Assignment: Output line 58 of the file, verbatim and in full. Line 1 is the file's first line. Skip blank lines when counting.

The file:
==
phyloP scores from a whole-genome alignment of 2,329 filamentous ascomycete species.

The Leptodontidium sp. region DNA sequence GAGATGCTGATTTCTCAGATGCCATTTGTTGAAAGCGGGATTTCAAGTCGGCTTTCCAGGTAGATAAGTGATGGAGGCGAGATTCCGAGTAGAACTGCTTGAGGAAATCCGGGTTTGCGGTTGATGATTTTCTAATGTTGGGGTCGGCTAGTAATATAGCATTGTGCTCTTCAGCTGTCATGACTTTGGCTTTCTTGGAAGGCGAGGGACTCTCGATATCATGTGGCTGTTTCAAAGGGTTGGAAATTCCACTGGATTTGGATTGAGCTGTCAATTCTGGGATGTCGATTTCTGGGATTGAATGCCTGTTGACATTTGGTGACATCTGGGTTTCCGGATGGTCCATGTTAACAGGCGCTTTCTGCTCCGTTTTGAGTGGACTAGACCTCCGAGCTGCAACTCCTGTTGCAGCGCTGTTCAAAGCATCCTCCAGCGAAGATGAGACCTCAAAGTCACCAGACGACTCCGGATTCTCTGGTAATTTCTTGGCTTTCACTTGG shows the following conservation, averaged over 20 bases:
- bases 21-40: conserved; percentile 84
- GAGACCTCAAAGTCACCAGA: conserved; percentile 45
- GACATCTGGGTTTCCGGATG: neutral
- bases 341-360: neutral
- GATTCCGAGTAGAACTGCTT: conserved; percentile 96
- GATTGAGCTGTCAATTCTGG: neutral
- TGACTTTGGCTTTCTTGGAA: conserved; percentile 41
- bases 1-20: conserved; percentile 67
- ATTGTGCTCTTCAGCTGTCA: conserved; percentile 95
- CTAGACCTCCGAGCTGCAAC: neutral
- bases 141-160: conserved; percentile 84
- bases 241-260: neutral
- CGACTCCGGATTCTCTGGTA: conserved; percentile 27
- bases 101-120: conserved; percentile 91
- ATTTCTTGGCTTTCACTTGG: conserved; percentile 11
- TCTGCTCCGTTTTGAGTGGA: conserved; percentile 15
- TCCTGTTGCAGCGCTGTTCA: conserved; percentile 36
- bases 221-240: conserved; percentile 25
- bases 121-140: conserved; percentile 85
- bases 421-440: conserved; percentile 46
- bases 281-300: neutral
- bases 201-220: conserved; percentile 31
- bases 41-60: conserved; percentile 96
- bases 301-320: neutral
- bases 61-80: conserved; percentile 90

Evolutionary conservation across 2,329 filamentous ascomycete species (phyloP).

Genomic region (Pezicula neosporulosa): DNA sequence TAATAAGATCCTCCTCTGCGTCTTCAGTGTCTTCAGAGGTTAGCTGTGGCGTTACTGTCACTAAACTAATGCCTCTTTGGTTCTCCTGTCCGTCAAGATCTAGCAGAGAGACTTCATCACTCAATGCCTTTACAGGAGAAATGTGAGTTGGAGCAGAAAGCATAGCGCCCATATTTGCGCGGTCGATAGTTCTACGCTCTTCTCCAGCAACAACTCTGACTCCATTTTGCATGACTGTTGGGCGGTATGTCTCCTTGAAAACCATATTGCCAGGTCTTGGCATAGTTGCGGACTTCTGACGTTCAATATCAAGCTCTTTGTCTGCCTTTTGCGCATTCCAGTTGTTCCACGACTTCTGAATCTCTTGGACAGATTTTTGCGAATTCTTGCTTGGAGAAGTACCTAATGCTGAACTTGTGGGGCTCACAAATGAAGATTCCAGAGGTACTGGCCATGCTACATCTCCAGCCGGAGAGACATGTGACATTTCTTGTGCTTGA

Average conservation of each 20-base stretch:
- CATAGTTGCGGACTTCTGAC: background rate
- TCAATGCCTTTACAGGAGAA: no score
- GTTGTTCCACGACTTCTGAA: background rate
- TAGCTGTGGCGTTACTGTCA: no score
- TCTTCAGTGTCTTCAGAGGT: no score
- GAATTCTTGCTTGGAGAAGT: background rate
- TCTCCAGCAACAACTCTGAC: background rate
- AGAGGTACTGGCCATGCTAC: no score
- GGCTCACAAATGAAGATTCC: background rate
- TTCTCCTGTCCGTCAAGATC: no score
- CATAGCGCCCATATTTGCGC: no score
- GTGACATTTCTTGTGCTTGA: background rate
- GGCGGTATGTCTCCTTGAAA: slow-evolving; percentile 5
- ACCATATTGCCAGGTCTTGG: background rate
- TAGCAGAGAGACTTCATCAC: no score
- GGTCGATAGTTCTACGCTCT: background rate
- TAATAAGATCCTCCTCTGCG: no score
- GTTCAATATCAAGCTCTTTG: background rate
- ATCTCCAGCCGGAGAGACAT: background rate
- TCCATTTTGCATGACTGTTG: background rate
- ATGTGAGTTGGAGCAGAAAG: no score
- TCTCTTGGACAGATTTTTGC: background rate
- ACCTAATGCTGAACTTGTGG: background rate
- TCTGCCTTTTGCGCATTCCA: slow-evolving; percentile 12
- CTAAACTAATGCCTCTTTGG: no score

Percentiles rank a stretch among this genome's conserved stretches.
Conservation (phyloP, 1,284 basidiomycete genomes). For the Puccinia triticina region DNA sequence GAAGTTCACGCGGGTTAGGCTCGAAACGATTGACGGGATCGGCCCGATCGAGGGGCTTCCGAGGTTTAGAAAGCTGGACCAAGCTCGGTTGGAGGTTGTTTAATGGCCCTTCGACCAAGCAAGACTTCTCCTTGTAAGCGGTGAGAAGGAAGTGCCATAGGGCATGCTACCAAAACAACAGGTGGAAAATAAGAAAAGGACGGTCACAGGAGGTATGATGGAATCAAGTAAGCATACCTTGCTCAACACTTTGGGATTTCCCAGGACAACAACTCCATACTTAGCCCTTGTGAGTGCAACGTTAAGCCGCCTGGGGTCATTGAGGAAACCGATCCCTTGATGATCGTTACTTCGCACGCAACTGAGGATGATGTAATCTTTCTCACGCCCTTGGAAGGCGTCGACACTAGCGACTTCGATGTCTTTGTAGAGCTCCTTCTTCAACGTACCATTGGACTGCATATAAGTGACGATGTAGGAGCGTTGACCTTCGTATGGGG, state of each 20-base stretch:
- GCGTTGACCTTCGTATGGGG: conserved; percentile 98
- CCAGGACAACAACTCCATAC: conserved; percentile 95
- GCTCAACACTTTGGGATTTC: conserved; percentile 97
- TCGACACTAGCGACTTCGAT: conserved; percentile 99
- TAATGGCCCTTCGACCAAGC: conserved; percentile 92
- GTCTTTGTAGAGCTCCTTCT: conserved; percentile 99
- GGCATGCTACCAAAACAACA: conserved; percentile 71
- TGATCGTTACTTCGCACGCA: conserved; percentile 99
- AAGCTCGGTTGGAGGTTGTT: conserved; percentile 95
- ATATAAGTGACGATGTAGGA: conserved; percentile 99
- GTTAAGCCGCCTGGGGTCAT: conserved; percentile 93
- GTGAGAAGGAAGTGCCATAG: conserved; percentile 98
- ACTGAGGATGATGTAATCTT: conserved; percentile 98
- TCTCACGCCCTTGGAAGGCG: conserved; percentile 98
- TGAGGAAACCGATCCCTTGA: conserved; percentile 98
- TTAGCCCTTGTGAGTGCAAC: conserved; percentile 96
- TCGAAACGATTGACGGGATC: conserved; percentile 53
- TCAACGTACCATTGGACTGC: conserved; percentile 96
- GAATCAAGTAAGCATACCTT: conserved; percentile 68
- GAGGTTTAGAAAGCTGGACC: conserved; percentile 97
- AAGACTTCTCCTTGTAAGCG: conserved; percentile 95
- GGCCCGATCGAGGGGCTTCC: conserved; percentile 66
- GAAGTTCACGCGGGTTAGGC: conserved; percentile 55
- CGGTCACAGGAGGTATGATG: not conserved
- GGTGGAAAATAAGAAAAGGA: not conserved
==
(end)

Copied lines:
- GCGTTGACCTTCGTATGGGG: conserved; percentile 98